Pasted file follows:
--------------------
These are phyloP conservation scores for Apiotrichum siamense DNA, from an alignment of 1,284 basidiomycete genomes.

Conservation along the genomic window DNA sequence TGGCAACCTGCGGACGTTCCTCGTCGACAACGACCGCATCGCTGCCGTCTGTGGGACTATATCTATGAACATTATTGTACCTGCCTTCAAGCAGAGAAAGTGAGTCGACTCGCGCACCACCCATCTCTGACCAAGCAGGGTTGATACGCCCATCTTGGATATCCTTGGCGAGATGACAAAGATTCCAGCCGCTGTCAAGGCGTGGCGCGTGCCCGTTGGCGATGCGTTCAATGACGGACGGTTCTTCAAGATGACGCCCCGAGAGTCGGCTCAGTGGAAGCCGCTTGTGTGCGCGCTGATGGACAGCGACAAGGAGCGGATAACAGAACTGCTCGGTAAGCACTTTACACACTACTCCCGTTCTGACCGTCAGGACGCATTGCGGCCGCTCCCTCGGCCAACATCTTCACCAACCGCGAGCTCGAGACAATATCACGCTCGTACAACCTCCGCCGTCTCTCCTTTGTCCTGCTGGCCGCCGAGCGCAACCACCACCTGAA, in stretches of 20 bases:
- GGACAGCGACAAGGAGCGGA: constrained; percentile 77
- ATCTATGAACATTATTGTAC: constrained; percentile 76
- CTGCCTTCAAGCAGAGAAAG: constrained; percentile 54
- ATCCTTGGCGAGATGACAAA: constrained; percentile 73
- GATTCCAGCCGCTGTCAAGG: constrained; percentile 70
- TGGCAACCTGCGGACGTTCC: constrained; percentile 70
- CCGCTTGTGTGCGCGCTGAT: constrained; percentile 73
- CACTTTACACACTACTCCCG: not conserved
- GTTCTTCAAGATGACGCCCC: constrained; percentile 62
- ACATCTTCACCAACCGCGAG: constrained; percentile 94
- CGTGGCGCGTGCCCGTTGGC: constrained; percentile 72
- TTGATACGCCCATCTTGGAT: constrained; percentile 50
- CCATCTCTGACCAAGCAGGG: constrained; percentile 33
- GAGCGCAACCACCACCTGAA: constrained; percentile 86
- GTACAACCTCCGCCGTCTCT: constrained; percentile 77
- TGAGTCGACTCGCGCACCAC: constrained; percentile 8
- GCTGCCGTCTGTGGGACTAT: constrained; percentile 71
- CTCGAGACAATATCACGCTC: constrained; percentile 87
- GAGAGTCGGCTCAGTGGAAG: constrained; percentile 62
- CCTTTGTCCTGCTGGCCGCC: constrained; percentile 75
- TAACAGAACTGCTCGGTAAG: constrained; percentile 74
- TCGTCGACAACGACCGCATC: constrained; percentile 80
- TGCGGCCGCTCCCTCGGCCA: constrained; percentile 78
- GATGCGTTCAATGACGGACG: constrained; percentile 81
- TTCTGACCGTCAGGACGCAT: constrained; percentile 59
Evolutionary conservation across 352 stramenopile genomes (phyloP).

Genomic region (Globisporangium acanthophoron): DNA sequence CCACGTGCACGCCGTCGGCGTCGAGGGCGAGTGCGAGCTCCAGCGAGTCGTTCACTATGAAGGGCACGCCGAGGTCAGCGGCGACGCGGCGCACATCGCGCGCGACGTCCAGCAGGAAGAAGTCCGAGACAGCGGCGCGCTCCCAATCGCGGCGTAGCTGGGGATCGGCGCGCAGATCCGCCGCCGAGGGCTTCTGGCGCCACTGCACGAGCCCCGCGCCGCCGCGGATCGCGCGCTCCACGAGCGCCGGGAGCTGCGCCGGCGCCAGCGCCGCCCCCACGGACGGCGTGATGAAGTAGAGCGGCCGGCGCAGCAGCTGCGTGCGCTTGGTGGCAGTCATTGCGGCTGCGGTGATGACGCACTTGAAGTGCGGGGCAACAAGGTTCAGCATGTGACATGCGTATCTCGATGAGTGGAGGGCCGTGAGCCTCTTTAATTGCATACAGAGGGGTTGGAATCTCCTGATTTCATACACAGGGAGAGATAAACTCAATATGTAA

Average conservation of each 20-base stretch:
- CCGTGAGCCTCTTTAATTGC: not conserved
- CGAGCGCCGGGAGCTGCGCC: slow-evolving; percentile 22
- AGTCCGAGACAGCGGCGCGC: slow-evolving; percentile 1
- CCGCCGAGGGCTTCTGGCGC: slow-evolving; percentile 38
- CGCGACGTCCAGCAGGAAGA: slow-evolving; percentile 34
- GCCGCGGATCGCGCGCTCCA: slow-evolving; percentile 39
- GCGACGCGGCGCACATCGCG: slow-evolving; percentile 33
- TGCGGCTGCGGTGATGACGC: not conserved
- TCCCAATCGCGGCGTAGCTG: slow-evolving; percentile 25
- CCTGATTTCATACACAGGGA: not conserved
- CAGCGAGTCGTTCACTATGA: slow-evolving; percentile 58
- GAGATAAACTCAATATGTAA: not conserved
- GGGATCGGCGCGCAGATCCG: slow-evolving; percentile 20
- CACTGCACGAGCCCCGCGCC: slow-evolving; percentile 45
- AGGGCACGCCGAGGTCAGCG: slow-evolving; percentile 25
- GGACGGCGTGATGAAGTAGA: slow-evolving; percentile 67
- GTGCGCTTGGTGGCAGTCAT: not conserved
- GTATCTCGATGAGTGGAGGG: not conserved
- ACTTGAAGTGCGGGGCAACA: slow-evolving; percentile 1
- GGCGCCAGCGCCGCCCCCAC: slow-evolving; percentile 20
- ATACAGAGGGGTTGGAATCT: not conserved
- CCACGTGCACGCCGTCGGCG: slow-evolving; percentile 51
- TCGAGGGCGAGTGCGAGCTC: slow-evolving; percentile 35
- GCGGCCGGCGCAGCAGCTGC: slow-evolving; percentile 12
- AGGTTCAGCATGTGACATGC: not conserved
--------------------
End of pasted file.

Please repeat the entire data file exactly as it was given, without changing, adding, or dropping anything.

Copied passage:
These are phyloP conservation scores for Apiotrichum siamense DNA, from an alignment of 1,284 basidiomycete genomes.

Conservation along the genomic window DNA sequence TGGCAACCTGCGGACGTTCCTCGTCGACAACGACCGCATCGCTGCCGTCTGTGGGACTATATCTATGAACATTATTGTACCTGCCTTCAAGCAGAGAAAGTGAGTCGACTCGCGCACCACCCATCTCTGACCAAGCAGGGTTGATACGCCCATCTTGGATATCCTTGGCGAGATGACAAAGATTCCAGCCGCTGTCAAGGCGTGGCGCGTGCCCGTTGGCGATGCGTTCAATGACGGACGGTTCTTCAAGATGACGCCCCGAGAGTCGGCTCAGTGGAAGCCGCTTGTGTGCGCGCTGATGGACAGCGACAAGGAGCGGATAACAGAACTGCTCGGTAAGCACTTTACACACTACTCCCGTTCTGACCGTCAGGACGCATTGCGGCCGCTCCCTCGGCCAACATCTTCACCAACCGCGAGCTCGAGACAATATCACGCTCGTACAACCTCCGCCGTCTCTCCTTTGTCCTGCTGGCCGCCGAGCGCAACCACCACCTGAA, in stretches of 20 bases:
- GGACAGCGACAAGGAGCGGA: constrained; percentile 77
- ATCTATGAACATTATTGTAC: constrained; percentile 76
- CTGCCTTCAAGCAGAGAAAG: constrained; percentile 54
- ATCCTTGGCGAGATGACAAA: constrained; percentile 73
- GATTCCAGCCGCTGTCAAGG: constrained; percentile 70
- TGGCAACCTGCGGACGTTCC: constrained; percentile 70
- CCGCTTGTGTGCGCGCTGAT: constrained; percentile 73
- CACTTTACACACTACTCCCG: not conserved
- GTTCTTCAAGATGACGCCCC: constrained; percentile 62
- ACATCTTCACCAACCGCGAG: constrained; percentile 94
- CGTGGCGCGTGCCCGTTGGC: constrained; percentile 72
- TTGATACGCCCATCTTGGAT: constrained; percentile 50
- CCATCTCTGACCAAGCAGGG: constrained; percentile 33
- GAGCGCAACCACCACCTGAA: constrained; percentile 86
- GTACAACCTCCGCCGTCTCT: constrained; percentile 77
- TGAGTCGACTCGCGCACCAC: constrained; percentile 8
- GCTGCCGTCTGTGGGACTAT: constrained; percentile 71
- CTCGAGACAATATCACGCTC: constrained; percentile 87
- GAGAGTCGGCTCAGTGGAAG: constrained; percentile 62
- CCTTTGTCCTGCTGGCCGCC: constrained; percentile 75
- TAACAGAACTGCTCGGTAAG: constrained; percentile 74
- TCGTCGACAACGACCGCATC: constrained; percentile 80
- TGCGGCCGCTCCCTCGGCCA: constrained; percentile 78
- GATGCGTTCAATGACGGACG: constrained; percentile 81
- TTCTGACCGTCAGGACGCAT: constrained; percentile 59
Evolutionary conservation across 352 stramenopile genomes (phyloP).

Genomic region (Globisporangium acanthophoron): DNA sequence CCACGTGCACGCCGTCGGCGTCGAGGGCGAGTGCGAGCTCCAGCGAGTCGTTCACTATGAAGGGCACGCCGAGGTCAGCGGCGACGCGGCGCACATCGCGCGCGACGTCCAGCAGGAAGAAGTCCGAGACAGCGGCGCGCTCCCAATCGCGGCGTAGCTGGGGATCGGCGCGCAGATCCGCCGCCGAGGGCTTCTGGCGCCACTGCACGAGCCCCGCGCCGCCGCGGATCGCGCGCTCCACGAGCGCCGGGAGCTGCGCCGGCGCCAGCGCCGCCCCCACGGACGGCGTGATGAAGTAGAGCGGCCGGCGCAGCAGCTGCGTGCGCTTGGTGGCAGTCATTGCGGCTGCGGTGATGACGCACTTGAAGTGCGGGGCAACAAGGTTCAGCATGTGACATGCGTATCTCGATGAGTGGAGGGCCGTGAGCCTCTTTAATTGCATACAGAGGGGTTGGAATCTCCTGATTTCATACACAGGGAGAGATAAACTCAATATGTAA

Average conservation of each 20-base stretch:
- CCGTGAGCCTCTTTAATTGC: not conserved
- CGAGCGCCGGGAGCTGCGCC: slow-evolving; percentile 22
- AGTCCGAGACAGCGGCGCGC: slow-evolving; percentile 1
- CCGCCGAGGGCTTCTGGCGC: slow-evolving; percentile 38
- CGCGACGTCCAGCAGGAAGA: slow-evolving; percentile 34
- GCCGCGGATCGCGCGCTCCA: slow-evolving; percentile 39
- GCGACGCGGCGCACATCGCG: slow-evolving; percentile 33
- TGCGGCTGCGGTGATGACGC: not conserved
- TCCCAATCGCGGCGTAGCTG: slow-evolving; percentile 25
- CCTGATTTCATACACAGGGA: not conserved
- CAGCGAGTCGTTCACTATGA: slow-evolving; percentile 58
- GAGATAAACTCAATATGTAA: not conserved
- GGGATCGGCGCGCAGATCCG: slow-evolving; percentile 20
- CACTGCACGAGCCCCGCGCC: slow-evolving; percentile 45
- AGGGCACGCCGAGGTCAGCG: slow-evolving; percentile 25
- GGACGGCGTGATGAAGTAGA: slow-evolving; percentile 67
- GTGCGCTTGGTGGCAGTCAT: not conserved
- GTATCTCGATGAGTGGAGGG: not conserved
- ACTTGAAGTGCGGGGCAACA: slow-evolving; percentile 1
- GGCGCCAGCGCCGCCCCCAC: slow-evolving; percentile 20
- ATACAGAGGGGTTGGAATCT: not conserved
- CCACGTGCACGCCGTCGGCG: slow-evolving; percentile 51
- TCGAGGGCGAGTGCGAGCTC: slow-evolving; percentile 35
- GCGGCCGGCGCAGCAGCTGC: slow-evolving; percentile 12
- AGGTTCAGCATGTGACATGC: not conserved